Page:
The worst thing is that Daimler didn’t even issue a press release on its cessation. The only send off that Maybach has received is a “Discontinued” label next to every model on its price list as an indicator of its death. The other indicator is the fact that the Maybach website is nearly inaccessible now.

So, farewell to Maybach, yet again... Maybe we’ll come across you in another half-century or so. Maybe VW is interested in snagging it up... We’re kidding, sort of.

Launched in 1951, the DB3 was never the successful race car Aston Martin hoped it would be. It was powered by a Lagonda straight-6 engine with 133 HP, which only proved to be very unsuccessful, but that was partly rectified in 1952 when Aston Martin replaced the 2.6 liter engine with a larger one: a 2.9 liter with 153 HP. These changes didn’t drastically improve the DB3, but it improved by placing 2nd, 3rd, and 4th at Silverstone in May 1952 and was then forced out of Le Mans.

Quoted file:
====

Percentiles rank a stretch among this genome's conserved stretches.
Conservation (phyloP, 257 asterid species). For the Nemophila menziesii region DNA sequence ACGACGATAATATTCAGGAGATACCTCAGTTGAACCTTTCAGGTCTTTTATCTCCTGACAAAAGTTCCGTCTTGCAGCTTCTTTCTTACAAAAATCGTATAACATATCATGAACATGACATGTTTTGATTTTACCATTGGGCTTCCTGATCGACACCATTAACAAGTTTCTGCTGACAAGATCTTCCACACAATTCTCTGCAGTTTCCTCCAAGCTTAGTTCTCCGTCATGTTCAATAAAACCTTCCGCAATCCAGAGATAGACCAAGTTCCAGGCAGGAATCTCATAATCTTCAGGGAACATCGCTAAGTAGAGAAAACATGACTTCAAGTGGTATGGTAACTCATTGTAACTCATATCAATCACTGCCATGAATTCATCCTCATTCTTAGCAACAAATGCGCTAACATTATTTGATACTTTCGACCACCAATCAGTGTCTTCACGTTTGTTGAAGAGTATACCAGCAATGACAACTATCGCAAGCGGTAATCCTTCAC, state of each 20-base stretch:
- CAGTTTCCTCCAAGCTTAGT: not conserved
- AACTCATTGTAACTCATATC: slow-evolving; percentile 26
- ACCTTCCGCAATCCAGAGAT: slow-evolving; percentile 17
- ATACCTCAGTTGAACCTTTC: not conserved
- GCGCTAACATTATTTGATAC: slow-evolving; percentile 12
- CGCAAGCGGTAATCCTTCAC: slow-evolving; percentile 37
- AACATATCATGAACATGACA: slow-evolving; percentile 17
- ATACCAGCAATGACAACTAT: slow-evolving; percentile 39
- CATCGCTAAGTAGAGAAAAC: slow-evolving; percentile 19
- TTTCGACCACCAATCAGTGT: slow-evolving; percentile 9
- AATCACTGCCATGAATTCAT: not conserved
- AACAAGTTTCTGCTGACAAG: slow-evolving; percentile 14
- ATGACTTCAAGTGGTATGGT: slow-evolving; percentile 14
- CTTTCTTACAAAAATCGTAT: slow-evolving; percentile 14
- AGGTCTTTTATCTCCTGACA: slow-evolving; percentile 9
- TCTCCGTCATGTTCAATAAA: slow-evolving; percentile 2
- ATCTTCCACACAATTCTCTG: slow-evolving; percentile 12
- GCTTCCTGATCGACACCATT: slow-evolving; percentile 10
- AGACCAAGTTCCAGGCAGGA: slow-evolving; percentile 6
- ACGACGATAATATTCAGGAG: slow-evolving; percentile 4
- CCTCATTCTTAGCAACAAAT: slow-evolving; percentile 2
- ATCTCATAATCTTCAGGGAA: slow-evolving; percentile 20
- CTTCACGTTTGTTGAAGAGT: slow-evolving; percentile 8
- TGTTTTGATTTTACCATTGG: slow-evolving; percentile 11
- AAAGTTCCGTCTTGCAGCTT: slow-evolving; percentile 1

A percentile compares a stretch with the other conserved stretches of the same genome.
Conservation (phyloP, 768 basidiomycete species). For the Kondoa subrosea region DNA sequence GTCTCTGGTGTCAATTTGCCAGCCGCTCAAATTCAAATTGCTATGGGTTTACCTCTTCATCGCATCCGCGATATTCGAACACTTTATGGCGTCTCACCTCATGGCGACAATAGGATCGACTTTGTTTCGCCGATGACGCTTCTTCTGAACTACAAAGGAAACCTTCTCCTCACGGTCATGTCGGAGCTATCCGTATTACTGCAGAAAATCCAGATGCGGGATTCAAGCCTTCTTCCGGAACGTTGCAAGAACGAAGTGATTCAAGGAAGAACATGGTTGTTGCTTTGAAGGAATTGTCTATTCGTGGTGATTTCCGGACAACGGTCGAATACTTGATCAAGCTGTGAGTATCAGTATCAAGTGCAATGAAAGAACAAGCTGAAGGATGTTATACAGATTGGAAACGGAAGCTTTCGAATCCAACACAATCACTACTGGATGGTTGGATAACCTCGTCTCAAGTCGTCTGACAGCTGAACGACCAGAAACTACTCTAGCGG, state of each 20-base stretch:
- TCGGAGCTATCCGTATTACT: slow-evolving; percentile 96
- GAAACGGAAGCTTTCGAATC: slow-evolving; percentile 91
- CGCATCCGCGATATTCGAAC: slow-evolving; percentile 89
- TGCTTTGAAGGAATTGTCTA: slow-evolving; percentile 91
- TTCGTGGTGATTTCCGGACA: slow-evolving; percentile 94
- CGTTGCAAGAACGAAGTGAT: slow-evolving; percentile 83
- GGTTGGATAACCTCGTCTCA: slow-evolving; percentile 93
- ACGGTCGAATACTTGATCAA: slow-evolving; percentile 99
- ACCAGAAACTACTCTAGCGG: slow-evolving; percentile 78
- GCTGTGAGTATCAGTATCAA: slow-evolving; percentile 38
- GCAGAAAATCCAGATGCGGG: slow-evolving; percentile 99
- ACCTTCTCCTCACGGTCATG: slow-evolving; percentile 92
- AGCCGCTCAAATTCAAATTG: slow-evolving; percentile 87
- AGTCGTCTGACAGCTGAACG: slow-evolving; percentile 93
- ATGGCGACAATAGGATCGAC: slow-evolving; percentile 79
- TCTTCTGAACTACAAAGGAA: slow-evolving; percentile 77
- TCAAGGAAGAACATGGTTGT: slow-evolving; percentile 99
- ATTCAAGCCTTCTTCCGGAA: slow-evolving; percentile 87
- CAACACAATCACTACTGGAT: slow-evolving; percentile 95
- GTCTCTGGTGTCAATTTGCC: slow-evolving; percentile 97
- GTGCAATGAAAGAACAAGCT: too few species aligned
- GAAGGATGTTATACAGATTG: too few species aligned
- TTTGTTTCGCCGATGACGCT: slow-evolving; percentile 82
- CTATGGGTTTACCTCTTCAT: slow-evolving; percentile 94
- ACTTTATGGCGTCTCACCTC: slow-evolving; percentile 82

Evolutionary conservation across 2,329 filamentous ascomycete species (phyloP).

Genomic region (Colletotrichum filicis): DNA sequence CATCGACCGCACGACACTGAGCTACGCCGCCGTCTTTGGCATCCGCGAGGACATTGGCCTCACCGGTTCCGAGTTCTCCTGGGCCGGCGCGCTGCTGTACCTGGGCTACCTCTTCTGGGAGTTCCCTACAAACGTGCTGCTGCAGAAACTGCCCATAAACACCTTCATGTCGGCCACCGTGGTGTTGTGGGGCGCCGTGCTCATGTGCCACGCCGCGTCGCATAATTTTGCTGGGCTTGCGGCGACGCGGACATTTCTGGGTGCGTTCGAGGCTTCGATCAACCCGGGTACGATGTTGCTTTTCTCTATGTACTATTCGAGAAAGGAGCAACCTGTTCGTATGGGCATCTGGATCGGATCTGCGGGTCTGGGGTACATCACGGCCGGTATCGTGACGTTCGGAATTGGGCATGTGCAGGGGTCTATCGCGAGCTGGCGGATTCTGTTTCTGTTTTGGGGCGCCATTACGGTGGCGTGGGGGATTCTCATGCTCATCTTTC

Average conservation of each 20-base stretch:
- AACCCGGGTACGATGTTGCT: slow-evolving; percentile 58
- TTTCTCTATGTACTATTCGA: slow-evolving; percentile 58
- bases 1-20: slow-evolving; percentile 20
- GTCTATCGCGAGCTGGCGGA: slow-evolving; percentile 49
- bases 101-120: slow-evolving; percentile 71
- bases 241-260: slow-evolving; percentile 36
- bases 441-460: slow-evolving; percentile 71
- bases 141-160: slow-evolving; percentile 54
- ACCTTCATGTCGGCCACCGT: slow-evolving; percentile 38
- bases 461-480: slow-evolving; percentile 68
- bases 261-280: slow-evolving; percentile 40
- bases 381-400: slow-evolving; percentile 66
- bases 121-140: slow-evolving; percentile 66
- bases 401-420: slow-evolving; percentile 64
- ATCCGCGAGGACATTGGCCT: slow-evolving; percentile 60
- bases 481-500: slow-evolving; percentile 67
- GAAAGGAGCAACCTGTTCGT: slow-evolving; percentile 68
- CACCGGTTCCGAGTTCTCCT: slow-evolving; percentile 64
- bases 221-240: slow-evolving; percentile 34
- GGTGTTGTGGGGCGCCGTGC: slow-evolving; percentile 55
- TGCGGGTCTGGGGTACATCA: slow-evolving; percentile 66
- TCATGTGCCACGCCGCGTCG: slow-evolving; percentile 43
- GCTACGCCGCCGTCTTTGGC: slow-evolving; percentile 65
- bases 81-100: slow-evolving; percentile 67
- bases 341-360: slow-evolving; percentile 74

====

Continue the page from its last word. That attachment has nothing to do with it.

After that, Aston Martin had to take some serious measures to save the failing race car. They asked designer A.G. Watson for some assistance and the following year - in 1953 - the company came up with a new prototype in Charterhill, UK. This new version was called the DB3S and featured a lighter chassis with a reduced wheelbase and a few other modifications that helped it be more successful on the race track.

The new DBS3 stayed in production until 1956 during which Aston Martin produced a total of 31 units: 11 work cars - that have never been raced - and 20 cars being sold for customer use.

Hit the jump to read more about the Aston Martin DB3S.